22 Processing Large Scale Graph Data Better representation Parallel computation – MapReduce – BSP

23 Parallelism via Map-Reduce A paradigm to view input as (key, value) pairs and algorithms process these pairs in one of two stages – Map: Perform operations on individual pairs – Reduce: Combine all pairs with the same key – Functional programming origins – Abstracts away system specific issues – Manipulate large quantities of data

24 Parallelism via Map-Reduce Input is a sequence of key value pairs (records) Processing of any record is independent of the others Need to recast algorithms and sometimes data to fit to this model – Think of structured data (Graphs!)

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26  Input: Collection of documents  Output: For each word find all documents with the word def mapper(filename, content): foreach word in content.split(): output(word, filename) def reducer(key, values): output(key, unique(values)) Example: Building inverted indexes

27 Map-Reducing graph data Note: By design the mappers cannot communicate with each other. The graph representation should be such that that all information (e.g. neighborhood) needed for processing a node should be locally available. The adjacency list representation is perfectly suited. Key: vertex in the graph Value: neighbors of the vertex and their associated values

28 Computing PageRank (MapReduce) PageRank update with dampening parameter α where P is the transition probability matrix. One map-reduce per iteration

29 MapReduce: PageRank Iteration Map(Key k, Value v) { r_old = k.rank; r = 0; foreach node n in v.getNeighbors() { r += p(n, k)*r_old + dampening_factor } v.rank = r; Emit(k, v); }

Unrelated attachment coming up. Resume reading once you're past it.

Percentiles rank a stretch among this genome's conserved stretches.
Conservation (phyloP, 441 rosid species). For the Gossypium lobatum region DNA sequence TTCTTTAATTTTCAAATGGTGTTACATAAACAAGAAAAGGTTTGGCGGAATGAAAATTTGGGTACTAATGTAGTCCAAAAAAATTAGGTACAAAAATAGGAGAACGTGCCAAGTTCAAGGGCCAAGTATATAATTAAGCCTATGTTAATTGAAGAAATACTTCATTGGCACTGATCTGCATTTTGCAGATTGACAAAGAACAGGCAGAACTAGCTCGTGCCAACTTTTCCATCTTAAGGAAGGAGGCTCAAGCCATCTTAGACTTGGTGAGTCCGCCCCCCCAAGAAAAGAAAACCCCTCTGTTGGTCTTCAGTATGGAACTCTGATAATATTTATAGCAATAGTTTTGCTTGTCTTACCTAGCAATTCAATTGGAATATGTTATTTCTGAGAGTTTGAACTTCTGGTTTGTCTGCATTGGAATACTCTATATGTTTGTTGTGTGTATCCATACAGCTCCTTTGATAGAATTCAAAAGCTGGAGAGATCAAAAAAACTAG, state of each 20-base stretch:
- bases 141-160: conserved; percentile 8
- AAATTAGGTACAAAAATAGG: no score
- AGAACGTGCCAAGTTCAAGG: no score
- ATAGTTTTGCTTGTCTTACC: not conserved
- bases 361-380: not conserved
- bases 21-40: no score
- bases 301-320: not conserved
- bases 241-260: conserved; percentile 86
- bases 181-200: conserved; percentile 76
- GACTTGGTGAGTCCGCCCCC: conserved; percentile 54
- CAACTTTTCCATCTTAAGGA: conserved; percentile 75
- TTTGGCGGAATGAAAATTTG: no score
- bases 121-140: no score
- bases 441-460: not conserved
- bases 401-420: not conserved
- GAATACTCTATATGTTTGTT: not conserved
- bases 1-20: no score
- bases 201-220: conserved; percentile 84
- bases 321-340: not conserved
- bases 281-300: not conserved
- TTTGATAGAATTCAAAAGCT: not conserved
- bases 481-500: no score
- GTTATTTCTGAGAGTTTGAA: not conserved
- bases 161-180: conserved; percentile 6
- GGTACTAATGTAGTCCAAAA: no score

30 Processing Large Scale Graph Data MapReduce is not the best model for large scale graph processing – Simple graph concepts (Pagerank, BFS, …) are not easy to program – MapReduce does not preserve data locality in consecutive operations

31 A New Paradigm to Process Large Scale Graph Data Bulk Synchronous Parallel Developed in the 80s by Leslie Valiant Introduced by Google for Graph computation “Pregel: a system for large-scale graph processing” (Malewicz et al, PODC 2009)

32 Bulk Synchronous Parallel Sequence of steps – “SuperSteps” Each SuperStep S – Execute a user defined Compute() function on every vertex in parallel – Input to Compute(): All messages from SuperStep S – 1 – Output of Compute(): Messages to other vertices 1B vertices 80B Edges 2000 Workers Bellman-Ford: 200s (Malewicz et al, PODC 2009)

33 Why “SuperStep”? Internally consists of three stages

34 Computing PageRank (BSP version) Compute() { r_old = r; r = 0; for each incoming message m { r += m.p* r_old + dampening_factor; } if(r – r_old < epsilon) done() }

35 Suggested Reading “Truly, Madly, Deeply Parallel”, Robert Matthews, New Scientist, Feb 1996 “Pregel: a system for large-scale graph processing” (Malewicz et al, PODC 2009)

36 Social Network Analysis Retrieving information from structure Example: Community Discovery Many practical applications One approach: “Edge Betweenness” – betweenness(e) = # triangles(e)/max(e) – iteratively prune edges with low betweenness

37 Book Networks, Crowds, and Markets: Reasoning About a Highly Connected World By David Easley and Jon Kleinberg

38 Recap … Properties of social media – Scale – Immediacy – Heterogeneity – Duplication – Semi-structuredness Properties of social media graphs – Small-worldness – Scale free property – Evolution models Crawling – API driven Indexing & Retrieval – Graph databases Processing large scale social networks – MapReduce – Bulk Synchronous Parallel IR from structure – Social Network Analysis

39 Social Media Related Projects Twitter